“Enchanted” does something that is rare in movies (or any art-form, really): it manages to simultaneously make fun of and pay homage to its inspiration, which, in this case, are the classic animated Disney musicals like “Sleeping Beauty” and “Cinderella.”
The filmmakers’ great affection for those Disney films of yore shines through “Enchanted,” but the film isn’t above making fun of itself, or its chosen genre. In fact, “Enchanted” works best when it walks that fine line between sincerity and spoof.
The film begins in an animated world called Andalasia, where Princess Giselle (Amy Adams) lives in a woodland home, surrounded by her animals friends – including a resourceful squirrel with a New York accent named Pip – waiting for the day when her prince will come and bless her with true love’s kiss.
And, as luck would have it, her prince, whose name is Edward (James Marsden), arrives posthaste and saves her from a dumb but destructive troll.
Giselle and Edward seem destined for one another, even finishing each other’s lines in a duet.
But Edward’s evil stepmother Narissa (Susan Sarandon) doesn’t want to see her throne overtaken by Giselle, so she tricks the trusting princess into making a wish before a well. Except it isn’t a wishing well; it’s a portal that leads to modern-day (and non-animated) New York City.
While wandering the streets, searching for a castle that will board her for the night, Giselle encounters Robert Phillip (Patrick Dempsey), a divorce lawyer who reluctantly puts her up for the night.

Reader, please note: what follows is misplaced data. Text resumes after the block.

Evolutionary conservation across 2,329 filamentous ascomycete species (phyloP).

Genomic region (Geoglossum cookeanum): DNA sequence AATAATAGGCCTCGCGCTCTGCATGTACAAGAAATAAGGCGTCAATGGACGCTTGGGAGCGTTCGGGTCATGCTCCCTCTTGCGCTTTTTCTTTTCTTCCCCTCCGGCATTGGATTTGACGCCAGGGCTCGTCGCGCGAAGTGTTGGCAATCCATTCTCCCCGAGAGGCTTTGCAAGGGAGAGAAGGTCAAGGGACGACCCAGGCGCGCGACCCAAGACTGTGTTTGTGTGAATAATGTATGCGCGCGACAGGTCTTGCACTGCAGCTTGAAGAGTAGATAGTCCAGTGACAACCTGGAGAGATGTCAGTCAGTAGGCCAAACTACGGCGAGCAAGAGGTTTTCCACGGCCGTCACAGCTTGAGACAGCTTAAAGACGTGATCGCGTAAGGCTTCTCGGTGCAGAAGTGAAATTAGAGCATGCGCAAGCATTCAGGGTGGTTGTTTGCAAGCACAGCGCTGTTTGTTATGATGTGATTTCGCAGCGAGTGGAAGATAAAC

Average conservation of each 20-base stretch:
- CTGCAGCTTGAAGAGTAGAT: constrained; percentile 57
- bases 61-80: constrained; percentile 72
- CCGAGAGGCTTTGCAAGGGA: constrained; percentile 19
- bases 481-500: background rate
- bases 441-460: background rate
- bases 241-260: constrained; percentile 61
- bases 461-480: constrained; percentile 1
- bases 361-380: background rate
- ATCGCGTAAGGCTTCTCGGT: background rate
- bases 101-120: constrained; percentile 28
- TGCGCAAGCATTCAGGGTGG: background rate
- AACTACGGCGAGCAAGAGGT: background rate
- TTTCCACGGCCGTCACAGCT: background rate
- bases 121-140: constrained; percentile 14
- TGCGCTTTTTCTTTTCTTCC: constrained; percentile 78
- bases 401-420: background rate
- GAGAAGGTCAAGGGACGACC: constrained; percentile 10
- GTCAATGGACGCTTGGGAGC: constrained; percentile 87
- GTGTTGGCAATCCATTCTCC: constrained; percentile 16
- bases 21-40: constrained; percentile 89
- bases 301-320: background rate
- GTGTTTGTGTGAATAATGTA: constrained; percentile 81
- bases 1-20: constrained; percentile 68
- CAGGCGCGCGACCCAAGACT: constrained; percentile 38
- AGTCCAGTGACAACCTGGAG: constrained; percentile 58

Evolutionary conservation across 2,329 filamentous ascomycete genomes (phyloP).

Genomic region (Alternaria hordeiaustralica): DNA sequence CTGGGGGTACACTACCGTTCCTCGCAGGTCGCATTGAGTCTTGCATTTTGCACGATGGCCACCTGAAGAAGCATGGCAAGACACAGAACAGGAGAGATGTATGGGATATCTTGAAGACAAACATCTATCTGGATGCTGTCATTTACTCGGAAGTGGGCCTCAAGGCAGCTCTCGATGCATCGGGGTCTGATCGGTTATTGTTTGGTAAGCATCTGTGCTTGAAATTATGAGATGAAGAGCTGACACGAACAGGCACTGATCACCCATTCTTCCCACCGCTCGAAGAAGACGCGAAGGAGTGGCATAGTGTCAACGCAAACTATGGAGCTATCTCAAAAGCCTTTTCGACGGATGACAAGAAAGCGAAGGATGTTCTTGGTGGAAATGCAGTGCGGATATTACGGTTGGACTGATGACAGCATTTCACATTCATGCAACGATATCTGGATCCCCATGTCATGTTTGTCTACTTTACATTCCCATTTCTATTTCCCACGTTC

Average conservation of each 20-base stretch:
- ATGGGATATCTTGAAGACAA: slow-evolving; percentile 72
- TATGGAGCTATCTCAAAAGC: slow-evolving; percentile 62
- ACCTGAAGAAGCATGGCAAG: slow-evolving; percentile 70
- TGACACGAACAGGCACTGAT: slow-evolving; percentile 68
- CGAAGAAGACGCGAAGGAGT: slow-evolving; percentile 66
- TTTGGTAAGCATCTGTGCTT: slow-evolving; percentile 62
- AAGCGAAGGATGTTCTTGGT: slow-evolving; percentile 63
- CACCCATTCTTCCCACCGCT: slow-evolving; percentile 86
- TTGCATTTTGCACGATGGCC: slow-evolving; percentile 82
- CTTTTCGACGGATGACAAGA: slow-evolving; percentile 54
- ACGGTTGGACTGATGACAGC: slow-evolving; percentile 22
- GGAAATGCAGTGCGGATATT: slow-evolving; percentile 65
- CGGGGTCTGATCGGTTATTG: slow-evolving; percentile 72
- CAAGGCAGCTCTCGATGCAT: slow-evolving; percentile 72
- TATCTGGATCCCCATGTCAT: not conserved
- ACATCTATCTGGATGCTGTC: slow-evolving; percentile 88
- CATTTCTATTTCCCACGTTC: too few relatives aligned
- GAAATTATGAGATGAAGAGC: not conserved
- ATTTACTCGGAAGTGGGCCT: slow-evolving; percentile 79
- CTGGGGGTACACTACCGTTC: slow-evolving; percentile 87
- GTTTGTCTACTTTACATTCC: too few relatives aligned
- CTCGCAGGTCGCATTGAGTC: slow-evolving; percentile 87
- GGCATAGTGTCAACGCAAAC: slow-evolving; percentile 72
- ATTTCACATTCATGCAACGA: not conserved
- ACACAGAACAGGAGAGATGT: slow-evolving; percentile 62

Will Giselle and Robert fall in love? Will Giselle escape the murderous clutches of Queen Narissa? Will the film end happily ever after? Um, yes, yes and yes. To call “Enchanted” predictable is both obvious and obtuse; this is a comedic family film, a “Kate and Leopold” for the Disney crowd.
The heart and soul of “Enchanted” belongs to Amy Adams. Her performance as Giselle is remarkable in that it manages to capture the cadence and body language of the classic Disney princesses; the timid gait when encountering something new or strange, the wide-eyed joy of simple pleasures and the euphonious voice that seems perpetually excited or impressed.
And Adams’ performance works because she plays it straight. There is nothing disingenuous about Giselle and it is her na’veté and willful optimism that provides much of the film’s humor. (I especially liked the scene where Robert asks Giselle if she is familiar with the concept of anger and she replies, “I’ve heard of it .”)
“Enchanted” gets a little too sweet and cutesy at its end, but Adams has a charm about her that makes the film hard to resist.
Jeff Schwartz can be reached at firstname.lastname@example.org.